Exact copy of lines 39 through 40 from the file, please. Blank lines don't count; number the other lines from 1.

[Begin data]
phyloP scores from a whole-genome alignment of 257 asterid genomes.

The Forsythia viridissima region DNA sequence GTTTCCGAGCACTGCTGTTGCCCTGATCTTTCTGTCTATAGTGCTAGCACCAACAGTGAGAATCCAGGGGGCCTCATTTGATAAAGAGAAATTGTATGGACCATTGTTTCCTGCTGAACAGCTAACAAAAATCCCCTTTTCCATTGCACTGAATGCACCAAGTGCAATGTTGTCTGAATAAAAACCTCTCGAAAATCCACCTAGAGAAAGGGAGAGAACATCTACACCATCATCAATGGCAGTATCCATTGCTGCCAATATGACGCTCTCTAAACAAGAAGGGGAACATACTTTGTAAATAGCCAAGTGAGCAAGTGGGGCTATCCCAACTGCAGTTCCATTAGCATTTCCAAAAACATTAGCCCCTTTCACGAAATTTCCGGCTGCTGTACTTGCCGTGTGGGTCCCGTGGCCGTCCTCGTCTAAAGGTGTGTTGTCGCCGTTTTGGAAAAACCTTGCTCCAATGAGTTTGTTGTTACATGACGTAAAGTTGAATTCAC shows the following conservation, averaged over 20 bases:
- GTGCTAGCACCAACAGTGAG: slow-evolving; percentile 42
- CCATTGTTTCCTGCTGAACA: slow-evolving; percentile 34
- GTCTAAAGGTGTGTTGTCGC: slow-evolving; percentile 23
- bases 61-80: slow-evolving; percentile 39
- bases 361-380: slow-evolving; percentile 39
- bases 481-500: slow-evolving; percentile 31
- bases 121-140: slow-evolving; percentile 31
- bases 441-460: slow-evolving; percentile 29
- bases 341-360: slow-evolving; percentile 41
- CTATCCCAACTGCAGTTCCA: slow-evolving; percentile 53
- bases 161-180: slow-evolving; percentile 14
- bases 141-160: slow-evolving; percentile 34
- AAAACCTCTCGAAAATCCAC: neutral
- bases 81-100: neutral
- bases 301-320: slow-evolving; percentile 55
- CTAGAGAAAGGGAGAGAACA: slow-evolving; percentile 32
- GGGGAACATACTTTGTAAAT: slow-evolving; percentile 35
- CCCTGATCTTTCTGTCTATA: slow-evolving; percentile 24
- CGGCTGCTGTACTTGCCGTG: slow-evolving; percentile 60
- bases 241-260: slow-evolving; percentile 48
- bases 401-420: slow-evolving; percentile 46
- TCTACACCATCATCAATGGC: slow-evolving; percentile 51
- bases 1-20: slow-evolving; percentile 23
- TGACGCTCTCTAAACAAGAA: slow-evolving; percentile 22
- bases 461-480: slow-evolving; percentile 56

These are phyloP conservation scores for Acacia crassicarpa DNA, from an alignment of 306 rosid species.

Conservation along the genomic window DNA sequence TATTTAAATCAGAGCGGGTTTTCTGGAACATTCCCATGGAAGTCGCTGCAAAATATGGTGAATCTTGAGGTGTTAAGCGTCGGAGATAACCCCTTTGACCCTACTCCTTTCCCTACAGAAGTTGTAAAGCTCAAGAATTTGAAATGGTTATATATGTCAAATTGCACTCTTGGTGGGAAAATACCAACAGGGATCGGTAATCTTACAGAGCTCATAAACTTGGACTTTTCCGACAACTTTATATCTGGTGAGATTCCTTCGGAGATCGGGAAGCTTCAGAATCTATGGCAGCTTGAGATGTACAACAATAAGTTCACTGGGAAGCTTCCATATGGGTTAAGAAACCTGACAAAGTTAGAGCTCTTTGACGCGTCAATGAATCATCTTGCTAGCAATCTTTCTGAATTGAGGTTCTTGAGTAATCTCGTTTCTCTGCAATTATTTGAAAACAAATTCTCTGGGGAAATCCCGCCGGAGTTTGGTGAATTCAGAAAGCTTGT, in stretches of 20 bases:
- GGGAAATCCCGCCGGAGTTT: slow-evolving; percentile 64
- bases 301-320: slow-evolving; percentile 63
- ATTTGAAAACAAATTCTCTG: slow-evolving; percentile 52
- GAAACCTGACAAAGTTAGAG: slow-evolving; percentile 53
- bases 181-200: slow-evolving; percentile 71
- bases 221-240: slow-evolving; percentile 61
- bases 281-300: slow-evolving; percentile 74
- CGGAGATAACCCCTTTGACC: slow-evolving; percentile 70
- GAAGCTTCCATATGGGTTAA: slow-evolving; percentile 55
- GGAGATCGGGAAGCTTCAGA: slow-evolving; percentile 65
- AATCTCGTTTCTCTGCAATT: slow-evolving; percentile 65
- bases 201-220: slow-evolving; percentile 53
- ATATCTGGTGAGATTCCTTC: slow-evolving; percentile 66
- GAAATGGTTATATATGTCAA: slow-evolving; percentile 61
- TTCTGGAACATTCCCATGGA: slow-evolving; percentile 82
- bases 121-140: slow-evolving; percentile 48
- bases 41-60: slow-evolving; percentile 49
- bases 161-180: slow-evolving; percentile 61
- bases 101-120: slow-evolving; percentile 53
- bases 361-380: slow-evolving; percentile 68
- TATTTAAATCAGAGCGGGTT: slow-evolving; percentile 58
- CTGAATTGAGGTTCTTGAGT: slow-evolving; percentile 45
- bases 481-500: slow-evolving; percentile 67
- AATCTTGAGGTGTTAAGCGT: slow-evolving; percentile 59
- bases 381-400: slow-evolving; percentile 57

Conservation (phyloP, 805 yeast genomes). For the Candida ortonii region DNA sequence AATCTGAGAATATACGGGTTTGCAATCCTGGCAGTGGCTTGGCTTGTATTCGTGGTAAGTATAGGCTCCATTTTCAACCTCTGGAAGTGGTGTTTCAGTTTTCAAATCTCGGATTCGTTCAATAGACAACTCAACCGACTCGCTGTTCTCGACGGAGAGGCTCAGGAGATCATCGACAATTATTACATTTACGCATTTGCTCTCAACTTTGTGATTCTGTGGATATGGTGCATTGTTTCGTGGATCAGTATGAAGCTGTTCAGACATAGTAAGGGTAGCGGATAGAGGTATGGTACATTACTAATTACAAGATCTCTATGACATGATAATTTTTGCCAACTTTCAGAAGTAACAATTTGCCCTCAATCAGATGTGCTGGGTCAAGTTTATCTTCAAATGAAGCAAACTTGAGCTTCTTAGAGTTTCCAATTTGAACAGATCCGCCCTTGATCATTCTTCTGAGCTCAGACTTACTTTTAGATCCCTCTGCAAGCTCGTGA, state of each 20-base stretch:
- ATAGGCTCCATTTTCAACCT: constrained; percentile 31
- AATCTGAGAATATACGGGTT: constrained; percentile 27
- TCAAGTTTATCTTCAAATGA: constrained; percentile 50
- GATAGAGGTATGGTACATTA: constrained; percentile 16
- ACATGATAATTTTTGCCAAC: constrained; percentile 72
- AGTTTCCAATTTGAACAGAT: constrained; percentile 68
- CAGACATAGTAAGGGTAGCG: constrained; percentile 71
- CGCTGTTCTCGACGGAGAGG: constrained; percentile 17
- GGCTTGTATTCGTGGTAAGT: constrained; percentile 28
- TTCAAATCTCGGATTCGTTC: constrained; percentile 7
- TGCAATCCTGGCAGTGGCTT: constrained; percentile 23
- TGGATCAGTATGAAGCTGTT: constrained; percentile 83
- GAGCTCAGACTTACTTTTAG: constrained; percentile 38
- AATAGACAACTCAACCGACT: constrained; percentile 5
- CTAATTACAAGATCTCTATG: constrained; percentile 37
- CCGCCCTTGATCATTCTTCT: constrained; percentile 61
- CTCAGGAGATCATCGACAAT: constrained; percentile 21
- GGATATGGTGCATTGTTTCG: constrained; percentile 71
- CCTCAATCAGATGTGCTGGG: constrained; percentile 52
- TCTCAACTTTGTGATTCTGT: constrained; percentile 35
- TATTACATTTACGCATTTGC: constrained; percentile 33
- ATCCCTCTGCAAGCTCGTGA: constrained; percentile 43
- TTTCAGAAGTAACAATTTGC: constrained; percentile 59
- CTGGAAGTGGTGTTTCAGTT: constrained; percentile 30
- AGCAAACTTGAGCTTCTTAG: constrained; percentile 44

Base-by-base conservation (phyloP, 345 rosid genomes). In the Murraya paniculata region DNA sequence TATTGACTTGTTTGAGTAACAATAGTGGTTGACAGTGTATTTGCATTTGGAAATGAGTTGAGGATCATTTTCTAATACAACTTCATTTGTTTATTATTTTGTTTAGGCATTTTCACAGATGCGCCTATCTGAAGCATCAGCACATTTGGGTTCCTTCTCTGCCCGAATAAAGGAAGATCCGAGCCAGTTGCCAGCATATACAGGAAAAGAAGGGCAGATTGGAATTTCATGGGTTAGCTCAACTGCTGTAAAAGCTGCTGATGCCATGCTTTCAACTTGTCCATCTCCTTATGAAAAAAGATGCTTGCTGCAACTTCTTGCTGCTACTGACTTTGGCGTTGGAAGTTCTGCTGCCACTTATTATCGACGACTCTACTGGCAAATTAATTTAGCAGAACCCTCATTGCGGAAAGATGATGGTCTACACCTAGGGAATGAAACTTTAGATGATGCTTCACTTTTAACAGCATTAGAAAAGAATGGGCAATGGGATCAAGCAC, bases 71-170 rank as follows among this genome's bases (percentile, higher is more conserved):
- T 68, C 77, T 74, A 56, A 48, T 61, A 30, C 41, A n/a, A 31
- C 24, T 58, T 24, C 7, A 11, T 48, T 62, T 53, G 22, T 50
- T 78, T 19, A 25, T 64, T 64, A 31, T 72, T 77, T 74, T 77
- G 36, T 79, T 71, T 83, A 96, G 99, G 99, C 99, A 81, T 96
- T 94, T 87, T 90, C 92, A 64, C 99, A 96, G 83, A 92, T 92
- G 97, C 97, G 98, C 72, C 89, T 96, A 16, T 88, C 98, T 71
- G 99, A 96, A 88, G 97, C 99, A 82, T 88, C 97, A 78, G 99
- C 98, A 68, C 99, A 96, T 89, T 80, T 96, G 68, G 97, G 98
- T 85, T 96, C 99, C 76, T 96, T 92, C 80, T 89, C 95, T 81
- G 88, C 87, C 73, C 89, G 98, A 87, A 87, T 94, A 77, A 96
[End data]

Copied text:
- GGAGATCGGGAAGCTTCAGA: slow-evolving; percentile 65
- AATCTCGTTTCTCTGCAATT: slow-evolving; percentile 65